A breast lump or mass is just one of the possible signs of breast cancer. Breast cancer can cause several additional changes to the skin on and around the breast.
In some cases, breast cancer may not cause any symptoms, but a doctor will identify a mass on a mammogram. Screening for breast cancer as recommended by a doctor can help detect this condition in its earliest and most treatable stage.
All of these symptoms can also have a noncancerous underlying cause. However, people with these symptoms should speak to their doctor in case tests are necessary to check for both noncancerous and cancerous conditions.
1) Changes in the skins structure
Breast cancer can cause changes and inflammation in skin cells that can lead to texture changes. Examples of these texture changes include scaly skin around the nipple, as though the skin is sunburned or extremely dry and skin thickening in any part of the breast.
2) Nipple discharge
A person may observe discharge from the nipple, which can be thin or thick and can range in color from clear to milky to yellow, green, or red.
It is normal for people who are breastfeeding to have a milky discharge from the nipples, but it is advisable to see a doctor about any other nipple discharge.
Although most nipple discharge is noncancerous, it can signify breast cancer in some people.
Skin dimpling can sometimes be a sign of inflammatory breast cancer, an aggressive type of breast cancer. Cancer cells can cause a buildup of lymph fluid in the breast that leads to swelling as well as dimpling or pitted skin. It is essential that anyone who notices skin dimpling speaks with a doctor.
4) Lymph node changes
Lymph nodes are small, rounded collections of immune system tissue that filter fluid and capture potentially harmful cells. These include bacteria, viruses, and cancer cells.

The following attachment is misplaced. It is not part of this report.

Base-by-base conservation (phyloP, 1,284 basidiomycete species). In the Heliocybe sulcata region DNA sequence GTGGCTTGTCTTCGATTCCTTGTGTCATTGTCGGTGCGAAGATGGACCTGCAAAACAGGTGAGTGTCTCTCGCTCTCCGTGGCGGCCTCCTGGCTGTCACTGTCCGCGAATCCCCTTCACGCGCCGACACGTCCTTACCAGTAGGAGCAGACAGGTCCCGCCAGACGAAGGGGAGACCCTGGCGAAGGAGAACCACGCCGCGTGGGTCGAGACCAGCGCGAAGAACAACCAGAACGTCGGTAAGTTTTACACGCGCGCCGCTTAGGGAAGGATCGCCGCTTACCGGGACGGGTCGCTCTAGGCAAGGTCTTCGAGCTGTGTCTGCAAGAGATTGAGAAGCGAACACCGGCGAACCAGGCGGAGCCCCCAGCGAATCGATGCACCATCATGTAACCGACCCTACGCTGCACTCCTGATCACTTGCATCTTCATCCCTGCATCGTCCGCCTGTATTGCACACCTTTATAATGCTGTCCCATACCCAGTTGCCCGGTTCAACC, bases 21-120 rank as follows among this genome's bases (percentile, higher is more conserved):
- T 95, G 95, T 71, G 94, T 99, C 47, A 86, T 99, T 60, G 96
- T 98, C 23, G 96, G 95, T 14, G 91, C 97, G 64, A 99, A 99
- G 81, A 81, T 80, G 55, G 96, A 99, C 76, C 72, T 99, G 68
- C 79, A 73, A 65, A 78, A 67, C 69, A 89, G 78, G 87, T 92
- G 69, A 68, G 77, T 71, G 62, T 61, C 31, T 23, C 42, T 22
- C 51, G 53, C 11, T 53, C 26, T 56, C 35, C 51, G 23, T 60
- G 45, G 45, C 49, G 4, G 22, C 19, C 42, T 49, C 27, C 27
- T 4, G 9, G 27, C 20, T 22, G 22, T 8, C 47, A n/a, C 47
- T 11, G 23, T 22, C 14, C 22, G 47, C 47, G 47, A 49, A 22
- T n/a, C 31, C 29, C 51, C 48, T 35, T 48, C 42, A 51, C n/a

If a cancer cell leaves the breast, the first place it travels to is the underarm lymph node region on the same side as the affected breast. This can lead to swelling in this area.
5) Breast or nipple pain
Breast cancer can cause changes in skin cells that lead to feelings of pain, tenderness, and discomfort in the breast. Although breast cancer is often painless, it is important not to ignore any signs or symptoms that could be due to breast cancer.
6) Nipple inversion
Breast cancer can cause cell changes behind the nipple. These changes can result in the nipple inverting and reversing inward into the breast, or it may look different in terms of its size.
The appearance of the nipples can often alter during ovulation or other parts of the menstrual cycle, but people should see a doctor about any new nipple changes.
Breast cancer can cause changes to the skin that may make it appear discolored or even bruised. The skin may be red or purple or have a bluish tint.
If a person has not experienced recent trauma to the breast to explain these changes, they should see their doctor. It is also vital to seek medical advice if breast discoloration does not disappear, even if trauma was the cause.
Breast cancer can cause the entire breast or an area of the breast to swell. There may not be a distinct lump after this swelling, but the breast may be different in size than the other breast.
Although it is possible for people to have breasts that are slightly different in size at all times, this swelling would cause a change from their usual breast size.
The skin may also feel tight due to the swelling.
In conclusion, breast cancer can cause signs and symptoms that include changes to the skin on and around the breast. While many conditions can potentially cause breast changes, including cysts, infections, eczema, and dermatitis, a person should not automatically rule out breast cancer.